Thursday, June 25, 2015


Our dear friend Linda summed it up in a single statement the other night. We were having a group discussion about the murders in the AME church in Charleston, South Carolina, and Linda spoke so passionately about the racism in America. At the end of her emotional comments, she stated emphatically "Come on species - get your act together!!" Exactly.

Another mass murder in America; but this time there was an important difference. This killing was motivated by racial hatred, and the killer said later that his intent was to start a race war in America. This is an act of terrorism, and we citizens of America need to stop, think, and carefully consider the iceberg under this tip.

Humanity, Homo sapiens, is a species of apes that has evolved a large brain that, combined with manual dexterity, has allowed it to develop into the dominant organism on Earth. Humans have reached the point at which our actions are changing the climate of the planet.  (I will leave for a future post the wide-ranging changes implicit in the term "climate change;" however, suffice it to say that every physical, chemical and biological system and process on Earth related to climate is being affected.)  Yes, we are such an advanced species of animal that we are making our own habitat less habitable.

But how advanced are we, really? Unfortunately,  closer examination leads us to conclude that we are not very advanced at all. Sociologically we are relatively primitive. We still cling to outdated ideas, mythologies and superstitions. We retain strong group bonds at various levels, bonds that often result in acts of cruelty. We are shocked to see on the news that ISIS has beheaded their captives - the barbarians! How convenient it is that we overlook the fact that good, white Christians have a history of beheadings, burnings at the stake, disembowelment, rape, torture and genocide. (No, I'm not part of the War on Christians; I'm simply using the Euro/American majority for my example.) Look around, and you will find that our mass behavior hasn't really changed so much, even though our technological achievements are rapid and astounding.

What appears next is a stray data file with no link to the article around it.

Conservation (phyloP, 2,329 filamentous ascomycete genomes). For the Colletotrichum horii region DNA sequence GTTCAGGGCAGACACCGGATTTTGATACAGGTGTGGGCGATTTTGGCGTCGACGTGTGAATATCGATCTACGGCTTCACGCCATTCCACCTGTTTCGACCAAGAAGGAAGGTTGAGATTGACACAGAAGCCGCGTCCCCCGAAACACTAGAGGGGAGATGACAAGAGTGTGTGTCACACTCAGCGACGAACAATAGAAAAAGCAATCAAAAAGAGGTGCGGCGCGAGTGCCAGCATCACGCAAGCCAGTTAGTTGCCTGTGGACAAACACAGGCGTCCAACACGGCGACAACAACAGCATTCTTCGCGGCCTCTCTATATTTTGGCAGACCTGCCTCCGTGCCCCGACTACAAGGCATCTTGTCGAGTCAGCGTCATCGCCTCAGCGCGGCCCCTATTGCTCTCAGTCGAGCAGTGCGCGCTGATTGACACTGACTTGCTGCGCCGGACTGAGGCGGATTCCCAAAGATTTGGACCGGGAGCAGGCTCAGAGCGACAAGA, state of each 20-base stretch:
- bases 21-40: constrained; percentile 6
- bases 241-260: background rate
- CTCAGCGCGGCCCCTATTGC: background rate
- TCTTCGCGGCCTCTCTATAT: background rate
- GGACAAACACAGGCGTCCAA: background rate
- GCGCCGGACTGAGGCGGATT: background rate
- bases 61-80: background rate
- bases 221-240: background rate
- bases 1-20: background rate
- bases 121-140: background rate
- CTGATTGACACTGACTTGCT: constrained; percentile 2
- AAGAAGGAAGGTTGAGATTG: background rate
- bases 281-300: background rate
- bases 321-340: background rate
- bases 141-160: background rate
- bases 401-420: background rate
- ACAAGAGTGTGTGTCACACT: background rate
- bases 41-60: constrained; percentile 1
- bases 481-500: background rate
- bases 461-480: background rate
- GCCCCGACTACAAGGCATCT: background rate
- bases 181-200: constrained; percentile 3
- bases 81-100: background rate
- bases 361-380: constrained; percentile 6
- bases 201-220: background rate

And this brings me (at last!) to the Confederate flag. I'm sorry to tell you that it's not about the frickin' flag. The Confederate flag is, and has been for a long time, an insult to everyone. Senator Lindsey Graham, (R-S.C.) stated that the flag is "who we are" for South Carolinians (to be fair, you should listen to his remarks in context here). That flag has a place in history, and it's fine to display it as part of telling that history. Flying the Confederate flag at the Statehouse in S.C. simply says; "This flag symbolizes our history of slavery and the war we proudly fought to preserve it."  Politicians in South Carolina have rushed to now remove the flag from the Statehouse - great - but this is not the story.

Walmart, Sears, Amazon, eBay and other retailers have announce that they will no longer sell items with the Confederate flag. Um, OK, but what took you so long? In other words, you've been selling this stuff up until now, but now you'll stop? So, the flag was not a problem, was not a symbol of slavery and racism, until a terrorist killed 9 Black Americans in their church? !!!

The Confederate flag is an insult to all of us when it is displayed by state or local government. But the flag is not the issue that needs our focus, and all the hoopla about it is a red herring meant to distract us from the real issues.

The main issue at play here is human nature. The fact that one human can brutally hurt or murder another innocent human is the real "who we are." If evolution can't change this behavior of our species, then we must consciously do it ourselves. The alternative to changing human behavior is a continuation of the human behaviors that result in hatred and murder. This has been for a long time, and continues to be the norm.

So yes Linda, I agree: "Come on species - get your act together!"

Thursday, June 18, 2015


It is still too early to know conclusively, but the killings at a church in Charleston,  South Carolina appear to be an act of terrorism. There is a dark underbelly in America, comprised of white people who are filled with racial hatred against Black, Jewish, Muslim and other Americans. In the Charleston case, a young white man shot and killed 9 people in an African-American church.